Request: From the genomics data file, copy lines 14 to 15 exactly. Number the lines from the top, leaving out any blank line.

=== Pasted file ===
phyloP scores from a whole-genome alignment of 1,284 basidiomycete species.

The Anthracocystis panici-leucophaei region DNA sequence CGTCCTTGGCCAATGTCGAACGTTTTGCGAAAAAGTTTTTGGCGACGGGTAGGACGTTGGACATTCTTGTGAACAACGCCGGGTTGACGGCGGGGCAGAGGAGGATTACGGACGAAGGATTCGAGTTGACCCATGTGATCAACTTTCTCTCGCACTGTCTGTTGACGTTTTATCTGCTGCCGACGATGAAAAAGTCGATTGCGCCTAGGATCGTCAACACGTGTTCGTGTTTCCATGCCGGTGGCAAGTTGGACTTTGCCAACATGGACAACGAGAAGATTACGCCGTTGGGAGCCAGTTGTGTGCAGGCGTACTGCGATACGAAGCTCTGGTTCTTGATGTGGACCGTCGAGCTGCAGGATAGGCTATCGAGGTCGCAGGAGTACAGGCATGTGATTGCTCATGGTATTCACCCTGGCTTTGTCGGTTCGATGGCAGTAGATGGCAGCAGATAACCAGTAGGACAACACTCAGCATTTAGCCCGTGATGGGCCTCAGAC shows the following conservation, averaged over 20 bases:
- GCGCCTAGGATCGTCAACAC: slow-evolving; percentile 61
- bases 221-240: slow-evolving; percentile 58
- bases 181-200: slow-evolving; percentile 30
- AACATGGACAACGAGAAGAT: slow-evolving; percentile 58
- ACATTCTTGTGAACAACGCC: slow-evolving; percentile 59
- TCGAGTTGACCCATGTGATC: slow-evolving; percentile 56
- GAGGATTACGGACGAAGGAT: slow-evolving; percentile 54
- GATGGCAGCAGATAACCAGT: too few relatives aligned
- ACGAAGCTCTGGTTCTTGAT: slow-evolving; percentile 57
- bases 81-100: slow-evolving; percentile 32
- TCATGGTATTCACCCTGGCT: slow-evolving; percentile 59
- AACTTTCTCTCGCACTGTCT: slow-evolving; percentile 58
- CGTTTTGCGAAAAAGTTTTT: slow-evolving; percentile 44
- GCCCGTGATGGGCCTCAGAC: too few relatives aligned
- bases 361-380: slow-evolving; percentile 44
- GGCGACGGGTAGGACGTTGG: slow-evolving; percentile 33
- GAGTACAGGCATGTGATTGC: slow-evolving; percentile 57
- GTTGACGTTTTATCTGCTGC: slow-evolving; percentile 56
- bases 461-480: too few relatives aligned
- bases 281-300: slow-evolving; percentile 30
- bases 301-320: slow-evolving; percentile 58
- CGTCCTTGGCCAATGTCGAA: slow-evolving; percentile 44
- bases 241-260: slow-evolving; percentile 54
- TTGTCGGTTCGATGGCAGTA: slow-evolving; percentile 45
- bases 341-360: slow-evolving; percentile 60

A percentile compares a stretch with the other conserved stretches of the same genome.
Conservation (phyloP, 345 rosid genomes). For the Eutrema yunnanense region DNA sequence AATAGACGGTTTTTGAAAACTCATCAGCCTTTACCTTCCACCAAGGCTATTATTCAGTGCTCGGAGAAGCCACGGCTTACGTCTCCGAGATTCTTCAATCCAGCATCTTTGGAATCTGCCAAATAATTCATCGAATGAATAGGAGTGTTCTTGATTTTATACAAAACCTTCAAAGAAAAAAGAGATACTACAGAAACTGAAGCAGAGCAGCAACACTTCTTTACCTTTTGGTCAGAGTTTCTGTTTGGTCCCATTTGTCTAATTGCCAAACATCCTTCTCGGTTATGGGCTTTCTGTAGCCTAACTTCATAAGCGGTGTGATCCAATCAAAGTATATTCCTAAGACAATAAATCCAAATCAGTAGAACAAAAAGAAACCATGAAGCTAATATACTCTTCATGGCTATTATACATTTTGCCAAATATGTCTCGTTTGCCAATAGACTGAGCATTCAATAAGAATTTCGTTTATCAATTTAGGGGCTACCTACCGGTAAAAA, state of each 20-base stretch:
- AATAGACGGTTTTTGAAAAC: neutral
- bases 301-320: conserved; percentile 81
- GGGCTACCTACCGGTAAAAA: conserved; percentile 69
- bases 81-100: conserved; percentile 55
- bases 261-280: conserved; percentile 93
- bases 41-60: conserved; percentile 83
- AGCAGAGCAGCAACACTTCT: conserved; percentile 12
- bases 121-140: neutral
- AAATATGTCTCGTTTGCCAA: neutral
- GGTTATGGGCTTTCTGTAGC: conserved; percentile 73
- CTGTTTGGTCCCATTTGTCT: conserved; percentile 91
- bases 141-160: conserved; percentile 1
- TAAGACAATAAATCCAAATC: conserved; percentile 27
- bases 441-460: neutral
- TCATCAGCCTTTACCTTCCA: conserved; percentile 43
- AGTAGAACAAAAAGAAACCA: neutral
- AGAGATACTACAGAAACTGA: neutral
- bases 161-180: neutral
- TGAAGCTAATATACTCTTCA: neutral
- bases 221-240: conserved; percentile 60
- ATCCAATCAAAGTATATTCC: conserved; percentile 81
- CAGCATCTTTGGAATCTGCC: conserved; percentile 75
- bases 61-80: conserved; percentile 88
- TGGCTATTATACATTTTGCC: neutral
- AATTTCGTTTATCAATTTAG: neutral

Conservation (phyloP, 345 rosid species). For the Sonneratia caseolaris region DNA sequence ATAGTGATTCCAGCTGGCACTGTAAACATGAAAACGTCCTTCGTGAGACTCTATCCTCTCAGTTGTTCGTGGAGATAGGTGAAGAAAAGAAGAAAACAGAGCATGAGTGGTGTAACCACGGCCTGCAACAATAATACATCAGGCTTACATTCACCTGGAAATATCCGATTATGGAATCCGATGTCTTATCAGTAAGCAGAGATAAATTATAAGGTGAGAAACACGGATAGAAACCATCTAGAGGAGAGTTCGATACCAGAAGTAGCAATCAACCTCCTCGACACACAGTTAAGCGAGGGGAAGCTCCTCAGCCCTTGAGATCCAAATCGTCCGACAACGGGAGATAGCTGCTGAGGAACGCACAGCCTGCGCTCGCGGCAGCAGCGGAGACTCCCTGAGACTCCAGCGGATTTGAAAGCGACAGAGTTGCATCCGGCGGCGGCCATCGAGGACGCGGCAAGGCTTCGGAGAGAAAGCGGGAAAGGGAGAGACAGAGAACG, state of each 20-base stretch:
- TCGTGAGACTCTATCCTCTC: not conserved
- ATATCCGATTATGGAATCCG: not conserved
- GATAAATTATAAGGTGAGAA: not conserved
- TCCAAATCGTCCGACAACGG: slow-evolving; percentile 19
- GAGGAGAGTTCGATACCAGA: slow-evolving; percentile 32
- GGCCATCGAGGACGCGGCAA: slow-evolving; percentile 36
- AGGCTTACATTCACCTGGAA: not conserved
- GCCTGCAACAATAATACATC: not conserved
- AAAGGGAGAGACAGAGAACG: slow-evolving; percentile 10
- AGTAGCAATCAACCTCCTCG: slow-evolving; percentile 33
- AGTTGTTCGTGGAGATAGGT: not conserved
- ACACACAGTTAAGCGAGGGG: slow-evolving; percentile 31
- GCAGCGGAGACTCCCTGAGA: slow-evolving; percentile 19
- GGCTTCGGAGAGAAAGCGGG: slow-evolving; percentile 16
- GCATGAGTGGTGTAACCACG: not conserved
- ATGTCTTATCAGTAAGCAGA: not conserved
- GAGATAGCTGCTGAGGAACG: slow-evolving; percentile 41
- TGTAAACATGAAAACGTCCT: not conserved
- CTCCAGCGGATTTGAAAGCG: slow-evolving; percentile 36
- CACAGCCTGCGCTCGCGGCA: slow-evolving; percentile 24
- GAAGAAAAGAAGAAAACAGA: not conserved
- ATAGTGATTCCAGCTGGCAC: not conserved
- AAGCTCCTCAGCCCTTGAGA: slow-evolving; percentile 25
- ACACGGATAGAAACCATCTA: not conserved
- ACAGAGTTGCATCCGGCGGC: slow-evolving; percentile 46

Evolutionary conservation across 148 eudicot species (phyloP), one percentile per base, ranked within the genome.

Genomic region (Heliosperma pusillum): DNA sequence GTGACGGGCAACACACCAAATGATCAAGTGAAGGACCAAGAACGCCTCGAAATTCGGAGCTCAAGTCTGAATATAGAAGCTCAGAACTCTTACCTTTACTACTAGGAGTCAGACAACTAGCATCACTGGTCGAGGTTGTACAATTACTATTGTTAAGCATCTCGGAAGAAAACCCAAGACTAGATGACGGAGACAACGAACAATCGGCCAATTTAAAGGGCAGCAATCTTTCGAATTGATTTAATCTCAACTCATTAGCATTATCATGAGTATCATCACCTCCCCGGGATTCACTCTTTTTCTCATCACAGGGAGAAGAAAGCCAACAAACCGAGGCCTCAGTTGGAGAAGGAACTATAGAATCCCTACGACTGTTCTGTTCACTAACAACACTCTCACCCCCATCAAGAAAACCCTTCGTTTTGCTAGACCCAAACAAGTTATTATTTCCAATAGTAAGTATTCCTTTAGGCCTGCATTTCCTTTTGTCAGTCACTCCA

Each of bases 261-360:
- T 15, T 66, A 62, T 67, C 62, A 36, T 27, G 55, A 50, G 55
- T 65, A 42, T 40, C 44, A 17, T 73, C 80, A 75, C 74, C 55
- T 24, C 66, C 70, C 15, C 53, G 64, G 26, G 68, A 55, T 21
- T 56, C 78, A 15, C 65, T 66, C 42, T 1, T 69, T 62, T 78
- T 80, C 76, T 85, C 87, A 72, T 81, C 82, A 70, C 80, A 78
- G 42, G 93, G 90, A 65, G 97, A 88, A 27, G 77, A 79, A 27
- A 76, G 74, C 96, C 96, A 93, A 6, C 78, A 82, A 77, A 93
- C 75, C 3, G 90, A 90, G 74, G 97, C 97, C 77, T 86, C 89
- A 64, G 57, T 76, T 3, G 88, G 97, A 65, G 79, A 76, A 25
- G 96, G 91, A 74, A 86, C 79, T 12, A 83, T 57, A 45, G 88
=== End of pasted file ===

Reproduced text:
- AACTTTCTCTCGCACTGTCT: slow-evolving; percentile 58
- CGTTTTGCGAAAAAGTTTTT: slow-evolving; percentile 44